5 things I learned from taking video of my dog
Some important lessons in communications from a canine
I know that photos and videos are the most effective way to get peoples’ attention (it’s what I do for a living after all). So why am I surprised when a picture or video of my dog Roxy gets more attention than any other thing I post online?
I thought about it some more and came up with five things we can all learn from my experience to improve our communications.
1. Be yourself: Roxy is who she is. There’s no pretense. If she’s enthusiastic about a stick, ball or Frisbee (sometimes all three), you know it. That comes across in video of her. When people on camera are relaxed and talking naturally, they appear more genuine and people connect with them more readily. Just be yourself.
2. Be willing to do it again (and again): As you can imagine, you have to take what you can get when you’re taking video of a dog. She’s a good dog, but she doesn’t take direction well. It could be any number of things that ruin a shot — bad lighting, I wasn’t ready when that perfect moment occurred or it just wasn’t the right stick.
One of the advantages of doing video is that you get to do retakes. Did you stumble over a word? Do you want me to rephrase the question? Did you lose your train of thought? No problem — take a minute to collect your thoughts and let me ask you that question again. How many times do you get to do that in real life? You have to be willing to do things over a few times to make sure you get it just right.
Roxy Conroy, vice president of security and client relations at Heartwood Media,
with her #StickOfTheDay.
3. Find something unique that makes you stand out: Roxy loves sticks — it has to be genetic. It seemed that I was sharing a picture or video of her with a stick in her mouth just about every day. I was looking for something fun to tie these pictures together when I came up with the hashtag #StickOfTheDay. I know, it’s silly. But people love it.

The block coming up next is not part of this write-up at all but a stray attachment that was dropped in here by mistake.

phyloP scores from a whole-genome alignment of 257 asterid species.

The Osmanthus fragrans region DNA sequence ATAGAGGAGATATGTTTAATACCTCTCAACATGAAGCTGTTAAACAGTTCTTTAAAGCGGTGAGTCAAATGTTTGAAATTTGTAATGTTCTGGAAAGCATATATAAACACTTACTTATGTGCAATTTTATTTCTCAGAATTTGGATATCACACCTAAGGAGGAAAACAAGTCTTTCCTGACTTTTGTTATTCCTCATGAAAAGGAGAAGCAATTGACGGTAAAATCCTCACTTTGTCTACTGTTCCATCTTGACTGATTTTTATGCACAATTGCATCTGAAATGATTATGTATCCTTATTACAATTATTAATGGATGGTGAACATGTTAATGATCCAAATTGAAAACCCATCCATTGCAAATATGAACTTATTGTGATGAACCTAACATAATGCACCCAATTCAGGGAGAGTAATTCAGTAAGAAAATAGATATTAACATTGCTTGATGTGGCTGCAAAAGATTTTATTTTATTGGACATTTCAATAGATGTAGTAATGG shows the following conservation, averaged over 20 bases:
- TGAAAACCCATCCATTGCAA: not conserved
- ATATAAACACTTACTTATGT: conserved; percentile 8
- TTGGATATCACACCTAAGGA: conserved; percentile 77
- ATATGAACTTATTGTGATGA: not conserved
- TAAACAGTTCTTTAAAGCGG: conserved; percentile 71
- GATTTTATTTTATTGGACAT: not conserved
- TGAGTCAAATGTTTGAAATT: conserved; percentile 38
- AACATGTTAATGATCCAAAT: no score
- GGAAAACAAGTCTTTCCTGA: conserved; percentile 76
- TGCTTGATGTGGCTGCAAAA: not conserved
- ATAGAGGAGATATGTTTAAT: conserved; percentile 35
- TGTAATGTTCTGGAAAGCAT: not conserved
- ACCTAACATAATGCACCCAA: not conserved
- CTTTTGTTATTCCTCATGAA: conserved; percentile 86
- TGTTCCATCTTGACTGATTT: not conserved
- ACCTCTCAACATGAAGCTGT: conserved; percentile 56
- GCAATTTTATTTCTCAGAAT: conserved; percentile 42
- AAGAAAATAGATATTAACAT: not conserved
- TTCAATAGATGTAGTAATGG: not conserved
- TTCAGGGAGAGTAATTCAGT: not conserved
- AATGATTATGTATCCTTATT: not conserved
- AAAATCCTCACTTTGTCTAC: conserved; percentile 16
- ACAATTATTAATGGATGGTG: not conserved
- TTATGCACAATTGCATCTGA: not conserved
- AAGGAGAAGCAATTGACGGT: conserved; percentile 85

When I run into people I haven’t seen in a while one of the first things they say is, “I love stick of the day!” It isn’t “How are you?” or “I love your dog”. I wouldn’t quite call it branding, but it definitely works. Think about what works for you. What makes you or your company stand out? Do you have a unique culture? Embrace it and it will help you stand out from the competition.
4. Have fun: If you’ve ever been around a dog, you know that they love life. Just about everything is an opportunity to play and they go at most tasks with an enviable enthusiasm. I don’t ever get the feeling that Roxy thinks she has to do something — it’s more like she gets to do something! Approach your communication with that enthusiasm. Have fun with it. Make it a challenge for you and your team and that energy will come through in the final product.
5. Be consistent: There are days when I don’t post a #StickOfTheDay. And sometimes I hear “Hey, where’s stick of the day?” If you can engage people so that you’ve created something they look forward to, you’re in a pretty special place. If you do all of these things, it’s not difficult to be consistent. You’re being yourself, sharing what makes you unique and having fun doing it.
Chris Conroy is creative director of Heartwood Media in Manchester.